|The first excerpt represents the past or something you must release, and is drawn from The Mysterious Island by Jules Verne:
nationality of the vessel which must have recently passed these shores.
But, wherever the chest might have come from, it was a treasure to the
settlers on Lincoln Island. Till then, by making use of the productions of
nature, they had created everything for themselves, and, thanks to their
intelligence, they had managed without difficulty. But did it not appear as
if Providence had wished to reward them by sending them these productions
of human industry? Their thanks rose unanimously to Heaven.
However, one of them was not quite satisfied: it was Pencroft. It
appeared that the chest did not contain something which he evidently held
in great esteem, for in proportion as they approached the bottom of the
box, his hurrahs diminished in heartiness, and, the inventory finished, he
The Mysterious Island
|The second excerpt represents the present or the deciding factor of the moment, and is drawn from The Mysterious Affair at Styles by Agatha Christie:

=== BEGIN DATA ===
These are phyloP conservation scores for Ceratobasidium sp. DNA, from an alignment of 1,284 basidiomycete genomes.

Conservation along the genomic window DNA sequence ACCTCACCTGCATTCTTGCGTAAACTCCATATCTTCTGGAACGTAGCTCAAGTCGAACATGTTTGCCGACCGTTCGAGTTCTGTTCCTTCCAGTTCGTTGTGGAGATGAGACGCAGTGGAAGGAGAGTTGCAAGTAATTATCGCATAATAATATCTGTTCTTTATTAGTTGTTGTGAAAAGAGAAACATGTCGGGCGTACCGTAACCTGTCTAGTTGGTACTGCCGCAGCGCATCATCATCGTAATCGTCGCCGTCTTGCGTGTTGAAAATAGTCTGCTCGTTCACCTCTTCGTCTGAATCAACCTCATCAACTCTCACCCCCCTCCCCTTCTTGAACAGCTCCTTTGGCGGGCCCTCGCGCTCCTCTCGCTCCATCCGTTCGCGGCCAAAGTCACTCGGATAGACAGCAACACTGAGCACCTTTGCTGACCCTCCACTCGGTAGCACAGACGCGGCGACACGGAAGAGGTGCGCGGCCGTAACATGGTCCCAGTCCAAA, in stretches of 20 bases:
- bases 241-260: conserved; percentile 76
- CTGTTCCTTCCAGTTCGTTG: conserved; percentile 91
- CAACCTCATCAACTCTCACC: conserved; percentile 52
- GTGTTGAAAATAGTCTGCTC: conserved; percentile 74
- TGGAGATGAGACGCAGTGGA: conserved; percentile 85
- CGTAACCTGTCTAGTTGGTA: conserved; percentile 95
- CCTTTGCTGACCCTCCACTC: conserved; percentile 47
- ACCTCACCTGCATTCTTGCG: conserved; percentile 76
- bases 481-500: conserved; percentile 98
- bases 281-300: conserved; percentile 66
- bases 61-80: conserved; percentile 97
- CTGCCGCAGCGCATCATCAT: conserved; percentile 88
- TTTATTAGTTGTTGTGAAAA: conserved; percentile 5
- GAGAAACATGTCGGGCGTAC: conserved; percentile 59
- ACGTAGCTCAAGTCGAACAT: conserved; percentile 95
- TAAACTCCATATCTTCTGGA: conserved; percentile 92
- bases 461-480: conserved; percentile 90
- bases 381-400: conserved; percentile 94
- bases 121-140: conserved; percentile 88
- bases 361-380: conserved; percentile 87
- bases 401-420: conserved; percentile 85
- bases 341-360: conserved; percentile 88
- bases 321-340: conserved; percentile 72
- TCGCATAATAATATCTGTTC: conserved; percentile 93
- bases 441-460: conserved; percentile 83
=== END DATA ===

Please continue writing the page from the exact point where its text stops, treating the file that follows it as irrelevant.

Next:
"Not at all. Why should I?"
"I can't help feeling," I continued blunderingly; "that we've
rather left her out of the possible suspects, simply on the
strength of her having been away from the place. But, after all,
she was only fifteen miles away. A car would do it in half an
hour. Can we say positively that she was away from Styles on the
night of the murder?"
"Yes, my friend," said Poirot unexpectedly, "we can. One of my
first actions was to ring up the hospital where she was working."
"Well, I learnt that Miss Howard had been on afternoon duty on
The Mysterious Affair at Styles
|The third excerpt represents the future or something you must embrace, and is drawn from The Commission in Lunacy by Honore de Balzac:
home. "If M. d'Espard leaves them, I will take up his lease."
The next day, at about ten in the morning, Popinot, who had written
out his report the previous evening, made his way to the Palais de
Justice, intending to have prompt and righteous justice done. As he
went to the robing-room to put on his gown and bands, the usher told
him that the President of his Court begged him to attend in his
private room, where he was waiting for him. Popinot forthwith obeyed.
"Good-morning, my dear Popinot," said the President, "I have been
waiting for you."
"Why, Monsieur le President, is anything wrong?"
"A mere silly trifle," said the President. "The Keeper of the Seals,